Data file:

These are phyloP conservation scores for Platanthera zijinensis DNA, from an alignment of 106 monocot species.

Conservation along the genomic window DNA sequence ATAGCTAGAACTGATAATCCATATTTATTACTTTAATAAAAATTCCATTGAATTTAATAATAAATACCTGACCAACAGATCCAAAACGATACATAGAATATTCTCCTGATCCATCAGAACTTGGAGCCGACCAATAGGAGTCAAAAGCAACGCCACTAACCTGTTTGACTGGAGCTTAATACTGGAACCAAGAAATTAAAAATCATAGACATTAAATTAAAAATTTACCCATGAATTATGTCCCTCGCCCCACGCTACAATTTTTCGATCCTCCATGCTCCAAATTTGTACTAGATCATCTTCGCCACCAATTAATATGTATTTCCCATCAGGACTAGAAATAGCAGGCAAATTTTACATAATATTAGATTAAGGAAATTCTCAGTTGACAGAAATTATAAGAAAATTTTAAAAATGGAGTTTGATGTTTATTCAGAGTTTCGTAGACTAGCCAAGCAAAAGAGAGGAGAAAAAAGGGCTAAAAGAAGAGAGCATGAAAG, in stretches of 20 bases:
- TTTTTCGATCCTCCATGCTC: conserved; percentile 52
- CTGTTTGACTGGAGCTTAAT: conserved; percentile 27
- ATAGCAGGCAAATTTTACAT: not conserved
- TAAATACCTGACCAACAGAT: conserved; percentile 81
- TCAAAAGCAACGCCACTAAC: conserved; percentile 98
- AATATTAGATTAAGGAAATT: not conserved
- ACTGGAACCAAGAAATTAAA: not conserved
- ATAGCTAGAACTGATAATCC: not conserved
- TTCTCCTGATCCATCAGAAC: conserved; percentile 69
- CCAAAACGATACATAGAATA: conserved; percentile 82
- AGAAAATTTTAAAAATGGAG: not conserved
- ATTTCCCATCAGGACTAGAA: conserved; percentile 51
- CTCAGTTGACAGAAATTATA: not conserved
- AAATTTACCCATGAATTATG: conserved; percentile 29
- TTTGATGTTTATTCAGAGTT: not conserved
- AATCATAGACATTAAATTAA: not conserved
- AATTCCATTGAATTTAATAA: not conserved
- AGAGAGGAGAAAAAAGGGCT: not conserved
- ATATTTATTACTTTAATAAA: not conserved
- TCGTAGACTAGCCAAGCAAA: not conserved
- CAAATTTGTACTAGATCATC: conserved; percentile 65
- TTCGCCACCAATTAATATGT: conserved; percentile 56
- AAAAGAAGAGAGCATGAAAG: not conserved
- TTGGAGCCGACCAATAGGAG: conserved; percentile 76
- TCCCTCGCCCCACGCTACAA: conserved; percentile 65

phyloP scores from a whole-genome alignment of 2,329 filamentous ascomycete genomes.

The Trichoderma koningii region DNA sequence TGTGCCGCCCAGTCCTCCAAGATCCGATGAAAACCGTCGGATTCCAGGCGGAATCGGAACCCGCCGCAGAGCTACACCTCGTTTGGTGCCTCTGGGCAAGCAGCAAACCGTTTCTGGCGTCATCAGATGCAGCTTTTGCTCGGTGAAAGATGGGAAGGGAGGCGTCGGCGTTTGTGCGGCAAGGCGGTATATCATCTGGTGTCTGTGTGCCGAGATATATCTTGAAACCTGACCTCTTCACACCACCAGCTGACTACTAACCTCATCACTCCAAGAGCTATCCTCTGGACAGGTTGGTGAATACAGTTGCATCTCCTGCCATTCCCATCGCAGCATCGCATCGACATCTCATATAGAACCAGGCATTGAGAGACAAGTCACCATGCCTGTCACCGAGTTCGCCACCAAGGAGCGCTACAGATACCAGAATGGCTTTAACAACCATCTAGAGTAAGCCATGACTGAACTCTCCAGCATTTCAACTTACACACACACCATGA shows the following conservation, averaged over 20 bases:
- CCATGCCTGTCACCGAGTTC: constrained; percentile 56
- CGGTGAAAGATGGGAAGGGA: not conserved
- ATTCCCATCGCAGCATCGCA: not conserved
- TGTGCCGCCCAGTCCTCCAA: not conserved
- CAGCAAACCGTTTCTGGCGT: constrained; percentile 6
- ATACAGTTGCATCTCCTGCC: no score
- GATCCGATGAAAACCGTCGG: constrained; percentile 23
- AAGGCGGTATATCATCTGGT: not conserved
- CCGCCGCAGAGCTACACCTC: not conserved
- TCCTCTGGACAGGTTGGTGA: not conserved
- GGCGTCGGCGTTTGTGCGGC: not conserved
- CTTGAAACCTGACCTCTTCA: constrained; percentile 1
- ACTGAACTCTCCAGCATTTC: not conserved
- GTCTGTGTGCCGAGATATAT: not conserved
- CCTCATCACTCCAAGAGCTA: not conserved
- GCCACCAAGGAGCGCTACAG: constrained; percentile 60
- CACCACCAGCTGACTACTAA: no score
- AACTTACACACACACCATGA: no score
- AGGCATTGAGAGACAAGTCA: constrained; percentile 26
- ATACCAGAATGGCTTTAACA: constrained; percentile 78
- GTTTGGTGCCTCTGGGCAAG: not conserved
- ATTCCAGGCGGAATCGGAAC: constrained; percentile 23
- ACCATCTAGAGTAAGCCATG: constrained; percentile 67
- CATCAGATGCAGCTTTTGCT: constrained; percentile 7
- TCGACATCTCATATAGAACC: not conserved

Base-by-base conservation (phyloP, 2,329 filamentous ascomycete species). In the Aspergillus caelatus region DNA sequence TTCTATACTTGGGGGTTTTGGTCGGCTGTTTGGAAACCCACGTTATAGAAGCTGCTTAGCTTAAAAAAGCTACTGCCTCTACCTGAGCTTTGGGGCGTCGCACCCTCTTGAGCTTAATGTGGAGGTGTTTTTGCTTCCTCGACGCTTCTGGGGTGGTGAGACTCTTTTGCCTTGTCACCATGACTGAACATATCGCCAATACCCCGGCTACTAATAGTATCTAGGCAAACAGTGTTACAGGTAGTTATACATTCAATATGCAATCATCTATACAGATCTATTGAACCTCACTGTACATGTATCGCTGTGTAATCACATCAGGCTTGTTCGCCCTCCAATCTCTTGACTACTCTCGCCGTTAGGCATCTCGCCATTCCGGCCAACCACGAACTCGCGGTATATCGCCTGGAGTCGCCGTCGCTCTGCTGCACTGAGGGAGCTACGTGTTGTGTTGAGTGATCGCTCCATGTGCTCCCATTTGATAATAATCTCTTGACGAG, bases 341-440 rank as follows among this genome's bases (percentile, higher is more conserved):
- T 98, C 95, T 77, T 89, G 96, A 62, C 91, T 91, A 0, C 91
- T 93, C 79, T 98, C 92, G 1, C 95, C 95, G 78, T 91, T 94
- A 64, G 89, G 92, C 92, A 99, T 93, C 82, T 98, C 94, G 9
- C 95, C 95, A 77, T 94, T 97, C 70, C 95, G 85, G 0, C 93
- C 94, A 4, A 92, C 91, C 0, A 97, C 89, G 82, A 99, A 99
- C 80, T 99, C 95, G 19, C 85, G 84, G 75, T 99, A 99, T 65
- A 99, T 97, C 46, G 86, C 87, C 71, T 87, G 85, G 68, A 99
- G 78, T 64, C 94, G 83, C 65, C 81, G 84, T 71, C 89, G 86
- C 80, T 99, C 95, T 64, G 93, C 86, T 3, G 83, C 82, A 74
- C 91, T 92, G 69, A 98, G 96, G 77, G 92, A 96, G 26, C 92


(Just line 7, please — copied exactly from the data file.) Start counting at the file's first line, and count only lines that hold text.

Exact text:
- TCAAAAGCAACGCCACTAAC: conserved; percentile 98